Event running at SHU on this topic

I hope this blogpost has highlighted some issues that have arisen in relation to the UK and how it has responded to the refugee crisis, as well as current trends within our region and how they have influenced this response. Whether the UK’s response has been both legitimate and effective or not is something that everyone is entitled to an opinion on – mine is one of thinking we could have done, and should do, more.

If you found this article interesting then an event is running set up by me and a fellow student with the support of the law school at SHU on this topic. The details of date and time will appear at the end of this post. It is a part of the Human Rights Project running at SHU, which involves students independently studying an area of human rights law, and creating an event or promotion relating to the area.

Our event is a mini-conference on the effectiveness of the UK’s response to the refugee crisis. We have 3 confirmed guest speakers, with one more to be confirmed. We have Miroslav Baros, Senior Lecturer at SHU and an author on this blog; Daria Davitti, an Assistant Professor from the University of Nottingham, who has a background in professional human rights work and teaches Refugee Law at Nottingham; and a representative from the British Red Cross Project in Britain which is working to reunite families who have been separated due to conflict.

The conference will have an interactive element with a question and answer session with our guest speakers. We hope to have refreshments subject to budget restrictions – we are students!

The event is on the 8th of March 2017 between 3 and 5 pm in the Peak Lecture Theatre at the City Campus of SHU; just up from Sheffield Station.



[1] UNHCR, ‘Global Trends: Forced Displacement in 2015’ (UNHCR 2016) pg 3 Accessed 28/11/16

[2]Jeffrey H. Cohen, ‘Where have 4.8 million Syrian refugees gone?’, The Conversation (Ohio, 18 April 2016)

[3] Gina Clayton, ‘Immigration and Asylum Law’ (7th edn, OUP, 2016) pg 439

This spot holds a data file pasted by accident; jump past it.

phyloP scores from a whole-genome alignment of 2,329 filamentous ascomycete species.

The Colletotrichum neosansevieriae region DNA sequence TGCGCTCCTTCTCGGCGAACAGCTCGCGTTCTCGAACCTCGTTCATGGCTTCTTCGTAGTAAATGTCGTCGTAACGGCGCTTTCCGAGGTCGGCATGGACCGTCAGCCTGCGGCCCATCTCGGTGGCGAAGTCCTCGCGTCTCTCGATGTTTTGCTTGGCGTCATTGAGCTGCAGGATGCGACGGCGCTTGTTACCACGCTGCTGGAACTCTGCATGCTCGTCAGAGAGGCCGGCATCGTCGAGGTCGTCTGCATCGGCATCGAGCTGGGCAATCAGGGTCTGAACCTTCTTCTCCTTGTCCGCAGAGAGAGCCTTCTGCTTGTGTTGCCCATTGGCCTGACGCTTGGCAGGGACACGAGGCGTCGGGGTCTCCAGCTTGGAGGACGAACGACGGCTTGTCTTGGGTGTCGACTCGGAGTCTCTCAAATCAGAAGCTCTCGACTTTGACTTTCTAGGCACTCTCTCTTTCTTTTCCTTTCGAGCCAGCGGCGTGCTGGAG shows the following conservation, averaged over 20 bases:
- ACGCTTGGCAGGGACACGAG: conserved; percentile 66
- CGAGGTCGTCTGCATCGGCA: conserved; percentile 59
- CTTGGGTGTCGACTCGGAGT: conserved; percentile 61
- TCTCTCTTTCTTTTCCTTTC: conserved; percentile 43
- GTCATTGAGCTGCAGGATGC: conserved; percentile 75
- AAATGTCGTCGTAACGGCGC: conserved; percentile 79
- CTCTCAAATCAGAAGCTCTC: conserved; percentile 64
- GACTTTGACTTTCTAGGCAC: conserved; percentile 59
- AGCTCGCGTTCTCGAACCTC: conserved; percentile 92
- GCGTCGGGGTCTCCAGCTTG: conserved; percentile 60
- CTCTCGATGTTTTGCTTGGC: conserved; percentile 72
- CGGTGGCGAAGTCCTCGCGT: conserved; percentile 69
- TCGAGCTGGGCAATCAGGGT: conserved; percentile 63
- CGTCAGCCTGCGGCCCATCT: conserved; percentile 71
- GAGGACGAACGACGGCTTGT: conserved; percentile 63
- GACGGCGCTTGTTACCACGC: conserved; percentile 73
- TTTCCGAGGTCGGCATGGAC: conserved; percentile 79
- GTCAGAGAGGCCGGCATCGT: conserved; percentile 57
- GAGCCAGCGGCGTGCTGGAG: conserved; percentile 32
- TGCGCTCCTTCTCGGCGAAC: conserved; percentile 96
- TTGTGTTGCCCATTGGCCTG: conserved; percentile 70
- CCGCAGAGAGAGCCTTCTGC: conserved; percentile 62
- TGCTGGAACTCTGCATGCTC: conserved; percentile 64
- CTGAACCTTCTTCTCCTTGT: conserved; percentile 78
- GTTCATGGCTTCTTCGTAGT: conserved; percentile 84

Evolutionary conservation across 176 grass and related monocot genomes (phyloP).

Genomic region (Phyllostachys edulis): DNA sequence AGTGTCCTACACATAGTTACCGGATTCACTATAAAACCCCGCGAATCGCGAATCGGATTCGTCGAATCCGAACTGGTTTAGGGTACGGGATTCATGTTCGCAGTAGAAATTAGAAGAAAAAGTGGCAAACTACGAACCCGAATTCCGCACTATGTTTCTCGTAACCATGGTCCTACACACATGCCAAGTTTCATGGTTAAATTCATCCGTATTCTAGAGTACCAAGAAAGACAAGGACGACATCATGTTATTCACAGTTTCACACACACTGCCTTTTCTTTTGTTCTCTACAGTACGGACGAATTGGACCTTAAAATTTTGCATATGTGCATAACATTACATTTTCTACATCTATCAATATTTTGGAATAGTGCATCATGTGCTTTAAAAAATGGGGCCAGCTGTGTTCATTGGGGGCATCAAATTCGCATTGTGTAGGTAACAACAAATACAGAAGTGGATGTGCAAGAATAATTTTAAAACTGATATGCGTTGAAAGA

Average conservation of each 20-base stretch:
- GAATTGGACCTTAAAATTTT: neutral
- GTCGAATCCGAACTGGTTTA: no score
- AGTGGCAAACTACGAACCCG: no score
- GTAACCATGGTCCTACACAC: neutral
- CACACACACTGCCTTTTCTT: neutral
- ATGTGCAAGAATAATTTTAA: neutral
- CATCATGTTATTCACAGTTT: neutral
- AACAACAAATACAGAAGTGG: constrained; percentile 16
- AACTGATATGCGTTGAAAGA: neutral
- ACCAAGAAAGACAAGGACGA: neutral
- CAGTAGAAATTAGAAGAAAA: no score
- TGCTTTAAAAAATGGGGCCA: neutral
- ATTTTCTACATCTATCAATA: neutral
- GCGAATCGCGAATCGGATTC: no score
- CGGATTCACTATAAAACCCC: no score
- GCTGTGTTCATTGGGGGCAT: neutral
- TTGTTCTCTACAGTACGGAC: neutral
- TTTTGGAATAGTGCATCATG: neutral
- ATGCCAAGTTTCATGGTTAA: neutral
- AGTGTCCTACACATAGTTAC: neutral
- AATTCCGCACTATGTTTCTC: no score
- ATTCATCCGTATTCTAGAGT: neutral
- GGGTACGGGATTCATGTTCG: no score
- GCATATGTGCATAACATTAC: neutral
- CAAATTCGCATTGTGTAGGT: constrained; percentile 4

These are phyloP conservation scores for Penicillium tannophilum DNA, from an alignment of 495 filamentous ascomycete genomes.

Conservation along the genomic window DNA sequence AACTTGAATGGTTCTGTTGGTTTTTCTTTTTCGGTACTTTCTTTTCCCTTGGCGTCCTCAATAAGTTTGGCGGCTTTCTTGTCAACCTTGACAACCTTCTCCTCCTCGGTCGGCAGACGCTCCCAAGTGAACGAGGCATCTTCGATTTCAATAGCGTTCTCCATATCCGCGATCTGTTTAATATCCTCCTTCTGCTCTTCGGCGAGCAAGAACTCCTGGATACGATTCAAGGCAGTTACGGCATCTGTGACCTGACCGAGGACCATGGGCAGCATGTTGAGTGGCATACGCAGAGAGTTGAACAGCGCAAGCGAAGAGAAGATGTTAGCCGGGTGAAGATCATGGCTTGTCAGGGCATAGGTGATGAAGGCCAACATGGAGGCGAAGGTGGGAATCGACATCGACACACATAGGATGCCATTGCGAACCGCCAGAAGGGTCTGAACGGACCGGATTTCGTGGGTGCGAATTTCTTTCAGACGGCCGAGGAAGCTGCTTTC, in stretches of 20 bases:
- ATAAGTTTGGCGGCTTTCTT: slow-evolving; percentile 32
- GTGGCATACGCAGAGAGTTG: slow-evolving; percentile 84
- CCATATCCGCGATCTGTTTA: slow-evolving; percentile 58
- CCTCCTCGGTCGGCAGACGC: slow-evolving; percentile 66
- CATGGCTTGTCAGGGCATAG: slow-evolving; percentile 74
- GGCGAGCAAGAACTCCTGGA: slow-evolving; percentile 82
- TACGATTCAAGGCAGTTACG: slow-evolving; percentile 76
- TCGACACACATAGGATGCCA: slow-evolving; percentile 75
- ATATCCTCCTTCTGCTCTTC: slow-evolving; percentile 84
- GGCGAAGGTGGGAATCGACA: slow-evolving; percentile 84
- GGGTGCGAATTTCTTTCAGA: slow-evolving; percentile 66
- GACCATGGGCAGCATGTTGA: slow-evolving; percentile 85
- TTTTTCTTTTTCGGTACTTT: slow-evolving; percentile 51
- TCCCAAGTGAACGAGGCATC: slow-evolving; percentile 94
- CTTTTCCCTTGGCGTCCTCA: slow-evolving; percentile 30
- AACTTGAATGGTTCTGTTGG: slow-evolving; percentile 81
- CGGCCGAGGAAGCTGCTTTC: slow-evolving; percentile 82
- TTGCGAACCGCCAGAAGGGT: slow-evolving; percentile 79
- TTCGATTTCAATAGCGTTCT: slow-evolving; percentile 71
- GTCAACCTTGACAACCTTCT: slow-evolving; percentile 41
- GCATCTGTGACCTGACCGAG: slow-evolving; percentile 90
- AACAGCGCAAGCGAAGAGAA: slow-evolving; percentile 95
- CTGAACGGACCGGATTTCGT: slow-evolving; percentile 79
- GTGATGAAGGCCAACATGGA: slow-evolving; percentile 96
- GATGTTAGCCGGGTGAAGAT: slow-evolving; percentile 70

[4] Convention and Protocol Relating to the Status of Refugees 1951, art 1(2)

[5] National Audit Office, ‘The Syrian Vulnerable Persons Resettlement programme’ (Home Office, 13 September 2016) accessed 3 December 2016

[6] Claire Milne, ‘Counting the number of migrants in the Calais ‘jungle”, Full Fact (31 August 2016) accessed 3 December 2016

[7] Cour des Comptes, ‘The reception and accommodation of asylum seekers’ (French Court of Audit, 20 October 2016) accessed 3 December 2016

[8] European Convention for the Protection of Human Right and Fundamental Freedoms 1950 art 3

[9] Melanie Gower, Syrian Refugees and the UK response, House of Commons Briefing Paper, Number 06805, 10 June 2016

[10] Department for International Development, ‘Syria Crisis Response Summary’ (DFID, 1 November 2016) accessed 3rd December 2016

[11] Council of Europe: European Commission Against Racism and Intolerance (ECRI), ECRI Report on the United Kingdom (fifth monitering cycle), 4 October 2016, [accessed 1 December 2016]

[12] The Universal Declaration of Human Rights 1948, art 14(1)

[13] Al Jazeera, ‘UNHCR: 2,500 refugees drowned on way to Europe in 2016’ (Al Jazeera, 31 May 2016) accessed 30/11/16

[14] Greg Philo, ‘Bad News for Refugees’ (Pluto Press, 2013) pg 153

[15] Sam Tonkin, ‘Another all-male coachload of ‘child’ migrants arrives in Britain – but officials won’t say how many people there are and won’t do dental checks to prove they’re really children’ (Mail Online, 19 October 2016) accessed 4 December 2016

[16] Ibid, art 33(1)